There are a lot of items to choose from, but the selections are a bit tighter than the other grocery stores in our area. There aren’t a thousand cereals to choose from, for example. And you may not find a specific fruit one day. However, I did see organic and gluten-free items. They are definitely trying to fit in with what’s on trend. Just be flexible and creative with your shopping trip. Use premium-limited-time “ALDI Finds” in order to get the best deal.
Now, we love our local grocery store. Don’t get me wrong. And there are some things that are just better branded—like Q-tips. Don’t get me started on generic cotton swabs. However, there are other generic items that are just as good as the brand name. Aldi is on to something here. I would absolutely supplement our shopping list at Aldi. Especially for basic items. Even their fruits, vegetables and meat looked great. Our family shopper approved. And he takes this stuff seriously. Seriously. Like looks at the price per pound seriously.
In addition, they had seasonal merchandise (like real pumpkins), take and bake pizzas, baby items—I even saw shoes and a mattress for sale in the clearance area. Some locations, including Savoy, sell beer/wine. Good wine, from what I hear.
They also have shorter hours than most chain grocers. Again, lower utility costs and payroll costs mean they can pass the savings on to the consumer. The Savoy location is open 9 a.m. to 8 p.m.—seven days a week. THEY EVEN DELIVER! Talk about keeping up with the competition!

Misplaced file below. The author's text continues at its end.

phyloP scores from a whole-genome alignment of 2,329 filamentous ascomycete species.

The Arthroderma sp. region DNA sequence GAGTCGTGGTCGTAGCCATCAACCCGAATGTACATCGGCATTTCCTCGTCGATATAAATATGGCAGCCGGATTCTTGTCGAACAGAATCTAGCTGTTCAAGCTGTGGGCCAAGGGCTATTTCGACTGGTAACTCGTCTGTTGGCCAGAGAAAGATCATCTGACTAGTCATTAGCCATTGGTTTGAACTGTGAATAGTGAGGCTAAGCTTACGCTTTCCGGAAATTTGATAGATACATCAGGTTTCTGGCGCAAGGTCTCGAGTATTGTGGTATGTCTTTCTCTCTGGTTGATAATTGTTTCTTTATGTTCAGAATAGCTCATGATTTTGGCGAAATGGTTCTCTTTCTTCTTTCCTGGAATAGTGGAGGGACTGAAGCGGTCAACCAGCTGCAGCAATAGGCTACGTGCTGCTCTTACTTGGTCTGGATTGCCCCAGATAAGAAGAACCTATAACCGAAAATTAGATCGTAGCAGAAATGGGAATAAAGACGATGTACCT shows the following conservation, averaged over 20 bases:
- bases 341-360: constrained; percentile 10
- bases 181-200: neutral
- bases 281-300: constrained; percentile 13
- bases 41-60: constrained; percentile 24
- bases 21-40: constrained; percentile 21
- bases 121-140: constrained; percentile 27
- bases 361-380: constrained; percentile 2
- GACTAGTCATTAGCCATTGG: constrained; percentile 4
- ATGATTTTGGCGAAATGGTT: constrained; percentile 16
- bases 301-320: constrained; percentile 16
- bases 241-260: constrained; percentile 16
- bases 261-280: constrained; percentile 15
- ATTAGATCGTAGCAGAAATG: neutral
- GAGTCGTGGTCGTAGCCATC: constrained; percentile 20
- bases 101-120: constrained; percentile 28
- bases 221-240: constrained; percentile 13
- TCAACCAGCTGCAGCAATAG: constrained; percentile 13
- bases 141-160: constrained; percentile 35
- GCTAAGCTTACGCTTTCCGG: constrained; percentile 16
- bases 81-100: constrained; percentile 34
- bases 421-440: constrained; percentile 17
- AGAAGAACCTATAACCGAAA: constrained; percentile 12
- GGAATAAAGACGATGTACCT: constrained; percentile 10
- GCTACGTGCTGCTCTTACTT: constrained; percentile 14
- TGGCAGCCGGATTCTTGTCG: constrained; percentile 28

Check out some of their helpful resources, especially for kids, if you really want the Aldi inventory to work for you. If you can build your meals around what they have available—you can save big on your grocery bill.
Do you have shopping tips for our Champaign-Urbana-Savoy area Aldi stores? Post them in the comments below!
Emily Harrington is a Chambana townie. She left her 8 a.m. to 5 p.m. job in communications so that she could be a 24/7 mom to two busy boys. Still interested in writing, Emily uses some of naptime to practice her passion and keep her mind right. Emily is a happy wife with a happy life because she fell for a fellow townie. Emily usually finds herself engulfed in balls, blue and belly laughs.